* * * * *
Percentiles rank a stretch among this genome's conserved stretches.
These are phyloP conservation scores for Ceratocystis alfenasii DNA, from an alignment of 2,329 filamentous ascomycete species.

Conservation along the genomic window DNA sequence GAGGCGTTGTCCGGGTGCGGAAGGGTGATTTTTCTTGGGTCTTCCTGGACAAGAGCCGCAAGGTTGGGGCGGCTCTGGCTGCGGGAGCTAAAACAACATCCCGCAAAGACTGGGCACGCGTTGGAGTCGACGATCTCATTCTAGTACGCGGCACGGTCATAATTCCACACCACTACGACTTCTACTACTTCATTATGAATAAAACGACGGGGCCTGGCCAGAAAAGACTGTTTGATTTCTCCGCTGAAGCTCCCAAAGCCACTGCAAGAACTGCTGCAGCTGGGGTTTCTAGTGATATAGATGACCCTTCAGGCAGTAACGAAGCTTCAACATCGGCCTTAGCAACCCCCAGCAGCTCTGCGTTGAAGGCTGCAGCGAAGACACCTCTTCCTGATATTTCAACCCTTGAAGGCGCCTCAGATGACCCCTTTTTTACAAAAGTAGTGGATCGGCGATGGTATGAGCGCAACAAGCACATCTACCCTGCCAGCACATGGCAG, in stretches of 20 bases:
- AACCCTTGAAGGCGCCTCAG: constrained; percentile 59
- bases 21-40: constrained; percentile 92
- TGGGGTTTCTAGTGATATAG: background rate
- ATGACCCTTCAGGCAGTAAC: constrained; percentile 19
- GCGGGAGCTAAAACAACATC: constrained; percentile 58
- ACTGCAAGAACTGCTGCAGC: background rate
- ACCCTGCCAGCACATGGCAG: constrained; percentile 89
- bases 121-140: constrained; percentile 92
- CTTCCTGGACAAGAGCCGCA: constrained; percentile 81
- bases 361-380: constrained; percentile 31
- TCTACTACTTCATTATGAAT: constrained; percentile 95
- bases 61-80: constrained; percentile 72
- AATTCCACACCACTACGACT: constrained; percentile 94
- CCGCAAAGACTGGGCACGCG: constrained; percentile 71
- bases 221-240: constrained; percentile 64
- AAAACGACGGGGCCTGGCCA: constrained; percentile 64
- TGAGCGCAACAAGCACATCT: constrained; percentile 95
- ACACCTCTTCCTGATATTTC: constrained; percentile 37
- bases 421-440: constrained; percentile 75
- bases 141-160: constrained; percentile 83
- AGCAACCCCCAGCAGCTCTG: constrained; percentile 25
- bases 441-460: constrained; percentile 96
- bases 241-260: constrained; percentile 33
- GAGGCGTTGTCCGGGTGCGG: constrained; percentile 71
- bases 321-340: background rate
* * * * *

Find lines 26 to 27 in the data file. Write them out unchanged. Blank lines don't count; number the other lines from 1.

- bases 241-260: constrained; percentile 33
- GAGGCGTTGTCCGGGTGCGG: constrained; percentile 71